Microsoft Corp is bringing back the Windows “start” button, offering a stripped-down version among a slew of improvements aimed at winning over tablet users and placating PC customers alienated by Windows 8.
The world’s largest software company is looking to re-energise sales of its latest Windows version, which has not made the splash with computer users it was hoping for.
Executives say the plan is now to update Windows periodically, rather than waiting three years or so between big releases.
Although Microsoft has sold more than 100 million Windows 8 licences since October, broadly in line with Windows 7 three years ago, the company must tackle a dwindling PC user base and its inability to make a mark in the exploding tablet market.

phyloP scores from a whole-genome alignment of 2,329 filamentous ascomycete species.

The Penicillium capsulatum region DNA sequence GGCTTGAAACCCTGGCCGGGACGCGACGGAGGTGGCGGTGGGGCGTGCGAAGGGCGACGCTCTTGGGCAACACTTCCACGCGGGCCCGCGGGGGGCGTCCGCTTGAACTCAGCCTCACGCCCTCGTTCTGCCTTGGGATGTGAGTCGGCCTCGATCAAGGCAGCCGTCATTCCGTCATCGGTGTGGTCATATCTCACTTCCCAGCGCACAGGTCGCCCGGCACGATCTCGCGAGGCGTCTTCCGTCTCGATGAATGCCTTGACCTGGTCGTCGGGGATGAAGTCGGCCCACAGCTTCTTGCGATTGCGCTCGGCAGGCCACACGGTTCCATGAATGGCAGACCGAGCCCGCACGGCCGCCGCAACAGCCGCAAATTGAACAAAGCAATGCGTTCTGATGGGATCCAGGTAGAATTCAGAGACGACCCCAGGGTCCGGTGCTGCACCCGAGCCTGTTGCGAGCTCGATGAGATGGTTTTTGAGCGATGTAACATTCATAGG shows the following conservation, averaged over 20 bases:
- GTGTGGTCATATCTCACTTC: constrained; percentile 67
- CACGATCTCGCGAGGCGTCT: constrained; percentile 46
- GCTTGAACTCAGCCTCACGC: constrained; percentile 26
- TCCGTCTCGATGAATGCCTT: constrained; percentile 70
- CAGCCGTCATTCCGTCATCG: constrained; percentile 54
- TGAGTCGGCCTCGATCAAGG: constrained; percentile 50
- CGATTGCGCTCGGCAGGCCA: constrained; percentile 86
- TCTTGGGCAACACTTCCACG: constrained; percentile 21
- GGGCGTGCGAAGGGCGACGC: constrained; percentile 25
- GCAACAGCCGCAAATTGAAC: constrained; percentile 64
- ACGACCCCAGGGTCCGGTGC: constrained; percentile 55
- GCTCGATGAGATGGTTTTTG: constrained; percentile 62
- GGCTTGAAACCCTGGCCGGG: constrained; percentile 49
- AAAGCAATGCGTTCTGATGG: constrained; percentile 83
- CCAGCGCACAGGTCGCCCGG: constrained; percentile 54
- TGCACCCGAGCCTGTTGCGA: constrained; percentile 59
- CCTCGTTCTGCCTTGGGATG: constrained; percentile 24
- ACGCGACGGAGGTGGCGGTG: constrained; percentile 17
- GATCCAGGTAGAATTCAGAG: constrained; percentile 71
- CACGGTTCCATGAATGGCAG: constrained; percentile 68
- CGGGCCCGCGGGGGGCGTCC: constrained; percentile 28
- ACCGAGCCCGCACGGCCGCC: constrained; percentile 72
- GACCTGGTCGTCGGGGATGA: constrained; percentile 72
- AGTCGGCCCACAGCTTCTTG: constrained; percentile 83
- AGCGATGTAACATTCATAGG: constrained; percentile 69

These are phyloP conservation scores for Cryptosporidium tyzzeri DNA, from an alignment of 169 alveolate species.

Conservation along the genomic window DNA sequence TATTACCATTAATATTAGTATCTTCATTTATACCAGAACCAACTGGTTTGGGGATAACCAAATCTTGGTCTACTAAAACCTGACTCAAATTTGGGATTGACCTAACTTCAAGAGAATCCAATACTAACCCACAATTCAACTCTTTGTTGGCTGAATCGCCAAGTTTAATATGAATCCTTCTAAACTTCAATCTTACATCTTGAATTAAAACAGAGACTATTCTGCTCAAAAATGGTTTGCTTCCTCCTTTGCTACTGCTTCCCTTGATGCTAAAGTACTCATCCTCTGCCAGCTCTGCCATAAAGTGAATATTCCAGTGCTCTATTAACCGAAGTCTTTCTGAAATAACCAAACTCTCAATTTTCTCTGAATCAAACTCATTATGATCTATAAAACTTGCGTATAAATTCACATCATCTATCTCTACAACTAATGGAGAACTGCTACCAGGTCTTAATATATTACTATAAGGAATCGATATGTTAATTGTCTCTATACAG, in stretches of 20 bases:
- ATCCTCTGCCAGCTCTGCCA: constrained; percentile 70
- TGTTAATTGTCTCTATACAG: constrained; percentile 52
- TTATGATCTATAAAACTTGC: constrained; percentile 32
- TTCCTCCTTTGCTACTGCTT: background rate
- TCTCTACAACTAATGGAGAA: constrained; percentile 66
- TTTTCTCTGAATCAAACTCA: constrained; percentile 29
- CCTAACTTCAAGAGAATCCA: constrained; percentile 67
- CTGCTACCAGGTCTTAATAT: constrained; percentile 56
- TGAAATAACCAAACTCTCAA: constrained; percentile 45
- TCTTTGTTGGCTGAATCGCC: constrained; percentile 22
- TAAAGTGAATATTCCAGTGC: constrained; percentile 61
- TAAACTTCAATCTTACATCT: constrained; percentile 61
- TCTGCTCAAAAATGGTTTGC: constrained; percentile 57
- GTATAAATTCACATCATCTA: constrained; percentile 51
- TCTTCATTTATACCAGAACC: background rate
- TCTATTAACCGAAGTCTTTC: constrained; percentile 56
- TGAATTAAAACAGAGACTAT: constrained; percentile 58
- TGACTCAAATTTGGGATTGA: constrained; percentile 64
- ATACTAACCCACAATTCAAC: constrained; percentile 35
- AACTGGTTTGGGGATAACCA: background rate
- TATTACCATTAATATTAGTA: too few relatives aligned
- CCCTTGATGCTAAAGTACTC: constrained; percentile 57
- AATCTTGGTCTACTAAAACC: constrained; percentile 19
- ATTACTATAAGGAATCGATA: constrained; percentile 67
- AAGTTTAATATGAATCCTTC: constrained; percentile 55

Windows 8 was designed to be used both on touch-screen tablets and traditional PCs.
But while touch-screen users tend to like the new "tile"-based interface, many mouse and keyboard users complained that the new design was confusing.
Microsoft said the Windows 8.1 update will have a button in the bottom left corner of the screen that acts like the "start" button in previous versions of Windows.
Although it will not be labelled "start, it features the Windows logo and takes the user straight to a grid of applications.
"The work you are seeing us do here is continuing to advance the modern (interface), while really taking into account some of the things we've learned from people who still want to use the desktop," said Antoine Leblond, corporate vice-president, Windows unit.